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Defense falls apart late in 4-3 OT loss

After a 4-3 overtime road loss to the Buffalo Sabers on Saturday, the Chicago Blackhawks coach Luke Richardson they talked about learning lessons.

“We gave up two points last night (against the Edmonton Oilers) and tonight we gave up one point,” he said during NBC Sports Chicago’s postgame broadcast.

The difference is on Thursday in the last minute against the Oilers.The Hawks showed resilience to tie the score during a battle on the mound, and the best talent in the attack just delivered another great performance.

The Hawks have done as much damage to themselves as Chablis.

“I thought they really outplayed us in the first period,” Richardson said.

The Hawks found their footing and scored three straight goals, Jason Dickinson on the power play midway through the first and Sam Lafferty and Taylor Reddish in the second.

The Hawks had early penalty trouble — trips to the penalty box becoming a problem — and the Sabers won on Viktor Olafsson’s first goal.

But the Hawks couldn’t keep the puck in the zone for some time in their game, especially in the third. In accordance with NaturalStatTrick.comThe Sabers had as many scoring chances (three) as the Hawks during five-on-four play in Game 3.

“They’re a good team, they play hard, they roll hard, but I thought we gave them opportunities in the third period, which was disappointing,” Richardson said.

Mistakes by the Hawks paved the way for Tage Thompson’s two goals in the third and Olafsson’s game-winning goal 36 seconds into overtime.

“The good part about this is we have a chance … to get them back at home tomorrow,” Richardson said. The Hawks host the Minnesota Wild on Sunday (6 p.m., NBCSCH).

Here are three takeaways from Saturday’s game.

Sabers right wing Tage Thompson (72) celebrates his goal with teammates in the third period against the Blackhawks on Saturday in Buffalo, New York.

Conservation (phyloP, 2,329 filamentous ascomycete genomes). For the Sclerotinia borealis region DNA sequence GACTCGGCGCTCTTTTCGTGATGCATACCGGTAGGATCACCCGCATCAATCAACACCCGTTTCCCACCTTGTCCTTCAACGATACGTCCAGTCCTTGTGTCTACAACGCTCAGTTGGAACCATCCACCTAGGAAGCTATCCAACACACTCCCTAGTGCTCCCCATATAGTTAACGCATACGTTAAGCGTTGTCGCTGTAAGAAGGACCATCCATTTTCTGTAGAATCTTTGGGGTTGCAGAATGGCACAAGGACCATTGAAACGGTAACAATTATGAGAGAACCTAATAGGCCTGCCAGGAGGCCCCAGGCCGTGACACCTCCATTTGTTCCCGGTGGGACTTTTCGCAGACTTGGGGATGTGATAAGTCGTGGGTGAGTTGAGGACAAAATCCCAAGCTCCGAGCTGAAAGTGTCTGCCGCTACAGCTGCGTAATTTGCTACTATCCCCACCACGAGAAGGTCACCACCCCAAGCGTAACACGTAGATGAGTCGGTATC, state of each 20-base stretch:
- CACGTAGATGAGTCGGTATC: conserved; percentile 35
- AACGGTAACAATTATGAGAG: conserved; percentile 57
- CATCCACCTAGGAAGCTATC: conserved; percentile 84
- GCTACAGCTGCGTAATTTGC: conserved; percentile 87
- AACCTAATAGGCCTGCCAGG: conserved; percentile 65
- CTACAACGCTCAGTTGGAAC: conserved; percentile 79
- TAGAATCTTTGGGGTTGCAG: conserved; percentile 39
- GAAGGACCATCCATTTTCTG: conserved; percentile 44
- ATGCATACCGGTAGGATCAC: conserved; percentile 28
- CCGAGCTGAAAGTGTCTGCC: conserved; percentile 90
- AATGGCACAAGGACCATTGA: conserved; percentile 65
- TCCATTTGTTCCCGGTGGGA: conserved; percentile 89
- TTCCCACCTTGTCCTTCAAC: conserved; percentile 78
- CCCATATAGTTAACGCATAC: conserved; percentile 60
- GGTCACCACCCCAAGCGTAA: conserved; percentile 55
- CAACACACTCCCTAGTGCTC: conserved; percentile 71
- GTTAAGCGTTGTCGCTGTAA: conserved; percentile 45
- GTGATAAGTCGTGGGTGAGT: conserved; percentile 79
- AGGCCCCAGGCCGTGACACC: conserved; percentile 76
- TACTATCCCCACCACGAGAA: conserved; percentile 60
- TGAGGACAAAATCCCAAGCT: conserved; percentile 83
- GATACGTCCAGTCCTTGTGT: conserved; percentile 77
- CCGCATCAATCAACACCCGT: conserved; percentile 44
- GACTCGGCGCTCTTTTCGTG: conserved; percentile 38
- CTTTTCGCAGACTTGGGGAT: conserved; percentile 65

At times, the Hawks either didn’t put a body on the Sabers in the crease, or gave up easy looks in the slot, or seemed to have communication issues figuring out who was supposed to cover whom.

Take Thompson’s second goal, for example.

Kyle Okposa of the Sabers makes a pass behind the net to Jeff Skinner. Seth Jones struck out Okposo and singled to Skinner. But Max Domi went from defending in Arvid Söderblom’s gloves to chasing Skinner behind the net.

Jared Tinordi jumped in to help protect Söderblom’s stick side, and Philip Kurashov followed, also looking at Skinner.

No one noticed Thompson sneaking up on Söderblom’s glove side — except for Patrick Kane from the throw-in — until it was too late. Skinner sent a backdoor pass to Thompson to tie the game at 3.

Richardson spoke generally about the defense in the third.

“Unfortunately (we made) just a couple of mistakes in the D-zone, maybe not clearing the puck, trying to protect the lead instead of continuing the game and playing smart,” he said.

Blackhawks goalie Arvid Soderblom makes a save against Sabers right wing Jay Jay Peterka during the first period Saturday in Buffalo, New York

Soderblom made his season debut and his fourth professional start, but what a contrast he is to Alex Stalock.

While Stalock’s high-flying act leaves you with equal parts excitement and apprehension, Söderblom just calmly shrugs off dangerous situations and goes about his business.

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He conceded four goals but made 41 saves.

Not to make excuses for him, but the defense has been inconsistent at best, lax and confused at worst. The Sabers had 16 high-danger chances in five-on-five play and 22 chances overall.

It’s unacceptable, and it didn’t resemble what the Hawks’ defense looked like (for the most part) under Richardson in the previous seven games.

With Petr Mrazek for an indefinite periodSoderblom will likely get a fresh start to get a better look at how much progress he’s made since the offseason.

Stalock vouched for him after Friday’s practice.

“Arvid’s maturity level is incredible,” he said. “At his age (23), I wasn’t even close to him. The skill level, the size (6-foot-3, 179 pounds), the pure awareness, his moves, it’s an incredible ability for young guys right now, and he’s ready to go.”

Richardson lived a charmed life with challenges.

  • The Oilers lost a field goal challenge in the second period on Thursday. On-ice officials changed their ruling to disallow Evander Kane’s goal, and after a call from Oilers coach Jay Woodcroft, they upheld it, concluding that Kane interfered with Stalock.
  • In a first-period penalty shootout on Saturday, Richardson won his first challenge when the officials ruled Casey Mittelstadt was offside before Olafsson scored. Olafsson still scored eight seconds later.
  • Later in the first, on a wild drive in the Craig Anderson crease, Dickinson somehow poked the puck into the net to put the Hawks on the board. In fact, there was such confusion that the officials called Mackenzie Entwistle the scorer and then switched back to Dickinson. Sabers coach Don Granato called for a call on the goaltender, but after a video review, the goal was upheld.


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